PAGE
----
Jesus promises this church several things that will help them continue to persevere in their faith.
First, Jesus promises that many of the persecuting Jews will come and bow down at their feet and they will learn that Jesus has loved the church. So what does this mean? As John has already quoted from Isaiah, it seems natural that he will continue to pull many thoughts from this prophetic book. In Isaiah 60:14 we read a promise that God makes to His people, “the sons of those who afflicted you shall come bending low to you, and all who despised you shall bow down at your feet; they shall call you the City of the Lord, the Zion of the Holy One of Israel.” It appears that Jesus is saying, “while you might feel powerless, I am going to use you to save some of the very Jews who are persecuting you that they will come and bow down and worship Me.” So here jesus is promising that the persecutor will join the persecuted in worshipping God.
Secondly, Jesus promises that He will protect this church from the hour of trial that is coming upon the whole world? What is the hour of trial? Some have said this must refer to the Jesus’ second coming? But if this was the case then it seems like an interesting promise if Jesus was not planning on returning for at least 2000 years later. Therefore that does not appear to be a good answer. So what do we know about this hour of trial? We know this trial will be brief. It will target those who dwell on the earth (in Revelation the phrase “those who dwell on the earth” always refers to those who do not believe in Jesus). And lastly, this hour of trial will not come upon the church. Johnson in his commentary wrote, “God promises to protect his church not from suffering but from apostasy, we should not assume that Jesus will keep believers from this trial by removing them from the scene or shielding them from pain. Jesus has prayed, “I do not ask You to take them out of the world, but to keep them from the evil one” (John 17:15). Whatever the hour of trial entails, Christ’s people know that no one can snatch us from the almighty hands of Jesus and His Father (John 10:28-29) and that nothing can separate us from God’s love (Rom. 8:39)” (Johnson, 89).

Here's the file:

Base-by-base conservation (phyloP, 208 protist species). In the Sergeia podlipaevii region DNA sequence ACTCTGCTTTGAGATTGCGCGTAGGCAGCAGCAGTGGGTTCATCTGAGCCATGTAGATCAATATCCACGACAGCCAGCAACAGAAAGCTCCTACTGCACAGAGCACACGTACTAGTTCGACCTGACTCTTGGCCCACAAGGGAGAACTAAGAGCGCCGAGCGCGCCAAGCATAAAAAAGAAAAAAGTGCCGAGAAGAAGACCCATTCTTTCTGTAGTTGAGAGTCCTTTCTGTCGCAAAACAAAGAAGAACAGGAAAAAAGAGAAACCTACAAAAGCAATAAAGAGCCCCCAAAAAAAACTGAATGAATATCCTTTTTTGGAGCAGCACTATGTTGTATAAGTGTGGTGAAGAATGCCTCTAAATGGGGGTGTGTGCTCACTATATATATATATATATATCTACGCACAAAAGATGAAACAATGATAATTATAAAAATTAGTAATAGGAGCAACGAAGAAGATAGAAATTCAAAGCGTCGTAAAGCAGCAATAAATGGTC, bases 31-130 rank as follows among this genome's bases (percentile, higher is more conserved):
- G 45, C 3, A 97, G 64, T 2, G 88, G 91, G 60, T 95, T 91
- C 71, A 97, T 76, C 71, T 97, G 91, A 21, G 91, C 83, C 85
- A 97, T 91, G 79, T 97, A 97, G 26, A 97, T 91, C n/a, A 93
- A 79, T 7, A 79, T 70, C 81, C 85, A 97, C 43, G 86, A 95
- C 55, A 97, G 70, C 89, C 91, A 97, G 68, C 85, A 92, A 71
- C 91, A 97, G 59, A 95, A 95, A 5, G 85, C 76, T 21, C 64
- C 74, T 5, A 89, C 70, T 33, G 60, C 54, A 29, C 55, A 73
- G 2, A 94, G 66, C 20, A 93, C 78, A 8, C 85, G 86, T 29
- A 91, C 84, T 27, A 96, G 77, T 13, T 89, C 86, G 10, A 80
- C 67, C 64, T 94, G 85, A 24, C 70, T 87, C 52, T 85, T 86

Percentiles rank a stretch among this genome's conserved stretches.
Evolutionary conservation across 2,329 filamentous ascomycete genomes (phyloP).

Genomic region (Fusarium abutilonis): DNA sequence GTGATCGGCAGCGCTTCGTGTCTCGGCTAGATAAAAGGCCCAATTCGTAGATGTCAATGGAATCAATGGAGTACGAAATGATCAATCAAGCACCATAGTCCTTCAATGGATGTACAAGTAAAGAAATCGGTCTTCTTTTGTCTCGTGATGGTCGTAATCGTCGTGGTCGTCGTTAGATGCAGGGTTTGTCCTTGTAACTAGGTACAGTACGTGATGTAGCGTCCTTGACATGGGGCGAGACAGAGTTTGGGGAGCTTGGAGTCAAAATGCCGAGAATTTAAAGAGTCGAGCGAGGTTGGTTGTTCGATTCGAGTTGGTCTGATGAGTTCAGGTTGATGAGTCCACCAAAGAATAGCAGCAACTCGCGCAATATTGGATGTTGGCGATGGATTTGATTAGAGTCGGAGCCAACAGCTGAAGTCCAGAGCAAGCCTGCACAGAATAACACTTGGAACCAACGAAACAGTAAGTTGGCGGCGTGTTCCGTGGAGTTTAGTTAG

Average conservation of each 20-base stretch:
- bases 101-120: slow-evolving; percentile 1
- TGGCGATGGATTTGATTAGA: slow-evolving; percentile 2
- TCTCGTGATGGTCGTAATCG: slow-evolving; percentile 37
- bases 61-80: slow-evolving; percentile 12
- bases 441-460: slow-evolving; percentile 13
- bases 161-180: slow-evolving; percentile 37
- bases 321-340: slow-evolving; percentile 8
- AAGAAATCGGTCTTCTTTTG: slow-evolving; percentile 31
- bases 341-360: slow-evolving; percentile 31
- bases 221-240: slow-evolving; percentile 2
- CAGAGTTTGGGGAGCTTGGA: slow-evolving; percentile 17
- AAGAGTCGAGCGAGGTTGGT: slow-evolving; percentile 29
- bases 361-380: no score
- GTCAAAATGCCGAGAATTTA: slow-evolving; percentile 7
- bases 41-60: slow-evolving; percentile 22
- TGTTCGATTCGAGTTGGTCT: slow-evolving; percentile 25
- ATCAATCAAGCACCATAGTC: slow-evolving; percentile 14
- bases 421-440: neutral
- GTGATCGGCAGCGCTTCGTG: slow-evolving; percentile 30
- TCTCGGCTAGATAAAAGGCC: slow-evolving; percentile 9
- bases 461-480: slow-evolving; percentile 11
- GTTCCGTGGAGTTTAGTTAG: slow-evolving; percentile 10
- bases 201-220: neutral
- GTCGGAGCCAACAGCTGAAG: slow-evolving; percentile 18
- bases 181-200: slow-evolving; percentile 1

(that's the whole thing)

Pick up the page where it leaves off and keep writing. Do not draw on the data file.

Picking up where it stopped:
And the last promise Jesus gives is that the one who continues to persevere in Jesus “will make him a pillar in the temple of my God” and He will write the name of God, the city of God, and His own name on them. To have the name of God on you is to be counted His. Here Jesus is promising this weak church absolute security in the Kingdom of God forever.
I cannot help but think of how many Christian brothers and sisters around the world feel weak. They feel as though the world is pressing in on them and they might be destroyed at any moment. How beautiful this letter is, promising that our King Jesus will strengthen us and protect us. And even if we die, we will not be separated from His Kingdom for His very name is upon our foreheads guaranteeing our security in the Kingdom of God.